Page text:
Hip Jazz Piano Chord Substitutions
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If you’re familiar with the jazz world, you’ve probably noticed that jazz musicians love chord substitutions! In fact, these days, jazz on the internet and social media can’t get enough of complex jazz harmony and substitution chords. It’s no surprise why, since these chord subs open the door to so many new ways of personal expression. That’s why in this lesson we are going to discuss simple but effective ways to create hip jazz piano chord substitutions.
It’s not hard for a jazz student to discover the 2-5-1 chord progression. After all, it’s the single most common chord progression in traditional jazz. That’s because the 2 and the 5 work together as a unit to create the strongest possible pull to our final goal chord: the 1. However, I’ll let you in on a little secret: there are several other chord progressions out there that also get us to that 1 other than the famous 2 and 5 🤔.
If you were to embark on a road trip, you might have a specific final destination in mind. Many times there is a common road or highway that most people take to get to that destination. However, if you wanted a more unique journey or experience, you might decide to take alternate or side routes to get there. It’s the same with chord substitution. Think of the I chord as the final destination, the 2-5 progression as the main highway to the 1, and these other chord substitutions as possible alternate routes that we’ll be discussing.
In this lesson, you’ll learn:
- 3 ways to approach the I other than the 2 and 5
- 6 jazz standards that already incorporate these techniques
- Understanding the logic behind these jazz piano chord substitutions
- Dominant chord substitution PDF included
Excited? Let’s dive in!
#1: Jazz Chord Substitutions – Approach the 1 Chord from a Half-Step Above
This is by far one of the most commonly used techniques in jazz piano chord substitutions. This is commonly called the tritone substitute. It consists of a dominant 7th chord one half-step above our goal chord: the 1. This takes the place of where the 5 chord would typically be.
An example of this in the key of C would be a Db7 chord in the place of a G7, resolving to Cmaj7.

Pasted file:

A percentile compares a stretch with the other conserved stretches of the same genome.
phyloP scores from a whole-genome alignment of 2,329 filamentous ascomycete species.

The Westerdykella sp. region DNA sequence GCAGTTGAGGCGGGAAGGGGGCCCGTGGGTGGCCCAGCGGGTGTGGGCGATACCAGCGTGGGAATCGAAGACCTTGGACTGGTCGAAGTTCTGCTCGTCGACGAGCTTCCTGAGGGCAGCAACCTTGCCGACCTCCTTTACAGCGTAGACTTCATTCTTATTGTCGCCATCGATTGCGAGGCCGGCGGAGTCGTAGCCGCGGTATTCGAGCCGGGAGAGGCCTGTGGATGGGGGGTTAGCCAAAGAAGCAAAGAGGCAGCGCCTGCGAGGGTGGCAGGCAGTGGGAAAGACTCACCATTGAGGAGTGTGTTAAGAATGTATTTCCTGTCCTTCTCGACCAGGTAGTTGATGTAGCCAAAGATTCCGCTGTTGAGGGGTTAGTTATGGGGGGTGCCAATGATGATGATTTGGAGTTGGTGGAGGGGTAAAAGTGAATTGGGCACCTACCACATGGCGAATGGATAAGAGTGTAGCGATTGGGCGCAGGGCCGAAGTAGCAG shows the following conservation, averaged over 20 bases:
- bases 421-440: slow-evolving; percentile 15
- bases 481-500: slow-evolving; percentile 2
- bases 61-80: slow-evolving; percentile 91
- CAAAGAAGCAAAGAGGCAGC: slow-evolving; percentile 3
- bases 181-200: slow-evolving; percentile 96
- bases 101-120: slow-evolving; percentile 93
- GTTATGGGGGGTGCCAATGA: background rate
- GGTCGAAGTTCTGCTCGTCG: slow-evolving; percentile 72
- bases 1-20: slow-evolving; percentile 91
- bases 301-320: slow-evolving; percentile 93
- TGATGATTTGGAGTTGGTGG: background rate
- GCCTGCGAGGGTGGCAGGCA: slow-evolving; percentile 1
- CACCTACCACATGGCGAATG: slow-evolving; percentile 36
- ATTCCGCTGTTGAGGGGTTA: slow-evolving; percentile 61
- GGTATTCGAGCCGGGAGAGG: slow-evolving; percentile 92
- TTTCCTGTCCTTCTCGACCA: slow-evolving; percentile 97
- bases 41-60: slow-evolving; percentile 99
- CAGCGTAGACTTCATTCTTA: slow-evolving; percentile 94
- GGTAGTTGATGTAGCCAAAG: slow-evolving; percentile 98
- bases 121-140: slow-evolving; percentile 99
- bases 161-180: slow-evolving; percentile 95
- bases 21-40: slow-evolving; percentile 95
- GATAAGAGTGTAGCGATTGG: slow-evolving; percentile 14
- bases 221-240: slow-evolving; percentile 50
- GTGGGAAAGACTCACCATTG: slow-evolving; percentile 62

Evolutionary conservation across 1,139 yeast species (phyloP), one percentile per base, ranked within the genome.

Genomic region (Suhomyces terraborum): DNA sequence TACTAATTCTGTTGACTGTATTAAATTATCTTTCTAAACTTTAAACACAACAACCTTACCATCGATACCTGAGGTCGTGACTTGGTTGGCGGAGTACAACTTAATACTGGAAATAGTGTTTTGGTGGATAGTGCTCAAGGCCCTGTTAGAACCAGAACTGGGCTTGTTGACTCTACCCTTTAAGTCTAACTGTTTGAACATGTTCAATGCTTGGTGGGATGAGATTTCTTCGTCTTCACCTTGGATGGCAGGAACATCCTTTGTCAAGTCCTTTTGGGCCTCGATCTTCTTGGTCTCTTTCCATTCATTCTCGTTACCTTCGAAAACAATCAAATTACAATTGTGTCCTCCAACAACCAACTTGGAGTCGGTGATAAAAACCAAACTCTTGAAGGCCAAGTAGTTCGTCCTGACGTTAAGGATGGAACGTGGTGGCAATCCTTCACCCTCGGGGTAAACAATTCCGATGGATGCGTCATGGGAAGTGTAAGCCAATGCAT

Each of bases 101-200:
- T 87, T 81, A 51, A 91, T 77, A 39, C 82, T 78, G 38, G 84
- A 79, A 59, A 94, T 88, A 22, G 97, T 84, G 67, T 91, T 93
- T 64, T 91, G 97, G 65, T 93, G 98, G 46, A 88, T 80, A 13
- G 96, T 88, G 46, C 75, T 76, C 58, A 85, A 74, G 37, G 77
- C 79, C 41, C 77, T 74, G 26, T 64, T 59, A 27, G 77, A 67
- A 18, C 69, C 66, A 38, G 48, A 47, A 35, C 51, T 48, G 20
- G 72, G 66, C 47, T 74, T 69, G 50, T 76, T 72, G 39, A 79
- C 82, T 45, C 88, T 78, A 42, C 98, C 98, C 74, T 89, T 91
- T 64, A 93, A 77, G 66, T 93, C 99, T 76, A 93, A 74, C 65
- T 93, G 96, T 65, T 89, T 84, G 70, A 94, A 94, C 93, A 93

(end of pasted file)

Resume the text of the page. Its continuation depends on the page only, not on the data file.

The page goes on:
TIP: A major reason that G7 and Db7 (and other dominant 7ths a tritone apart) can substitute so well for each other is that they actually share the same 3rd and 7th (guide tones). The only difference being that the 3rd’s and 7th’s switch places between the two chords.
Let’s look at an example of this used in the tune “Satin Doll.” There are some other techniques going on other than the tritone sub in this example, but we’ll discuss that in full detail a bit later.
A nearly identical chord progression is used in the tune “Moonlight in Vermont“:
Hopefully, you can see and hear the sound of the tritone sub in place of the 5 resolving to the 1. But what about the other chords in the tune?
Breaking down the “Satin Doll”/”Moonlight in Vermont” Progression
If you want the deepest dive into jazz reharmonization, then this section will hopefully give you some great insight!
If you took all the chords away leading up to Cmaj7, you could actually simply use a 2-5-1 (what we are used to hearing). The 5 in this case would have altered extensions because of the chromatic melody. The chord progression would simply be Dmi7-G7(alt)-Cmaj7.
Now let’s build step by step to see how we got from the chords above to the final chord progression in Satin Doll and Moonlight in Vermont.
Firstly, there is a commonly used chord substitution technique employed here called the secondary dominant. This is when you create momentum by approaching any chord with a dominant 7th a 5th above the target chord. It’s a perfect thing to do to on a 2 chord in a 2-5-1 progression for a different flavor as done in these tunes:
Then we make the V chord a tritone sub: